It’s Tuesday so it’s The History Of Retail In 100 Objects post – This weeks object is Foire Saint-Germain.
There’s been an annual fair at Foire Saint -Germain in Paris since 1176, and with fairs come trade and produce.In 1482, Louis XI established the fairground for the benefit of the Abbey of Saint -Germain-des-Pres, located nearby. It was destroyed by fire in March 1762, but rose again from the ashes. The fair traditionally lasted from three to five weeks and was staged around Easter. During the 1700s it opened on February 3rd and closed on Palm Sunday. All kinds of exotic acts performed: tightrope walkers, animal trainers, marionette manipulators and more. It was also a great place for trading, bartering and ‘raffling’ of retail merchandise to the highest bidder, as recorded by Philip Skippon, a visitor to the Foire in the 1660s: “the place the fair is kept in, is a large square house with six or seven rows of shops, where customers play at dice when they come to buy things; the commodity is first bought, and then they play who shall pay for it. After candle-lighting is the greatest gaming, sometimes the king comes and dices…” This account of raffling as a social pastime (although we would recognise it today more as a form of auctioning) is corroborated by another Englishman abroad, Martin Lister, who wrote in 1697: “The great rendezvous is at night, after the play and opera are done; and raffling for all things vendible is the great diversion; no shop wanting two or three raffling boards. Monsieur, the Dauphin, and other princes of the blood come, at least once in the fair-time…” Today the Saint-Germain market is covered and is still on part of the old fairground site, hosting antique fairs, pottery days, and festivals.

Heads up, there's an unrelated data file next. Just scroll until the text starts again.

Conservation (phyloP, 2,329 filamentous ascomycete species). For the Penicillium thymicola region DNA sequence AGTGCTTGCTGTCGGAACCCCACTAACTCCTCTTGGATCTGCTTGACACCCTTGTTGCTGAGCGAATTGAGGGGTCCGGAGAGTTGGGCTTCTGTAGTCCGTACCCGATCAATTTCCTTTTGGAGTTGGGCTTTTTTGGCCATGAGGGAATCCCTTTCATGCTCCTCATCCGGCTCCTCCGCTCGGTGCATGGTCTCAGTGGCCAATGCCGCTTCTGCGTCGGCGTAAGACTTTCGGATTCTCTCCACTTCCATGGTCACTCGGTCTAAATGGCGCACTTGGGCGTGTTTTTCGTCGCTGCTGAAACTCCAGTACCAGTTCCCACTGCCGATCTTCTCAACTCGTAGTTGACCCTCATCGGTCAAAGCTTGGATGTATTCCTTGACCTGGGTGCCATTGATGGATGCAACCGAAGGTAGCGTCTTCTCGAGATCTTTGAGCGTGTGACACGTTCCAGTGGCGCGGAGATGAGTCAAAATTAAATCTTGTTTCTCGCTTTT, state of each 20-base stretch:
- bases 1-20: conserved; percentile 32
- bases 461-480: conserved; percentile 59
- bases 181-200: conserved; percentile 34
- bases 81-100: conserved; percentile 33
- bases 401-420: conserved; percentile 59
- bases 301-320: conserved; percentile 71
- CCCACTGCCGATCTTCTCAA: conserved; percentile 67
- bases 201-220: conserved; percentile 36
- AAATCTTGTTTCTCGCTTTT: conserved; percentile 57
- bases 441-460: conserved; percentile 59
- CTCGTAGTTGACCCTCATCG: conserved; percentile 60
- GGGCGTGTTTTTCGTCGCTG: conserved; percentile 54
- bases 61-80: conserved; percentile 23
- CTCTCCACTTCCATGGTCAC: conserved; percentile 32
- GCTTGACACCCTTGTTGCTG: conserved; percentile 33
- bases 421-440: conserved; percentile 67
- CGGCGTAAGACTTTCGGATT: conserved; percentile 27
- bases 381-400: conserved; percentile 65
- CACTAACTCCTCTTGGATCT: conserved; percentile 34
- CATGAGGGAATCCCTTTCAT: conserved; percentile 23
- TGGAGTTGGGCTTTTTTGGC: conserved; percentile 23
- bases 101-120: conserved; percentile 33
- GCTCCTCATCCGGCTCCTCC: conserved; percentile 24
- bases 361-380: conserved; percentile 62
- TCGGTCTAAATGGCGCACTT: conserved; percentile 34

Contribution to Retail History
Markets and fairs the world over were the precursors to modern retailing and Foire Saint-Germain is one such example. While it may not be feasible to draw a direct line between the raffles held at Foire Saint-Germain in the mid- 17th century and specific developments in retail, it is fair to reflect that the popularity of ‘raffling’ has, in the 21st century seen a surge in popularity with the advent of eBay.
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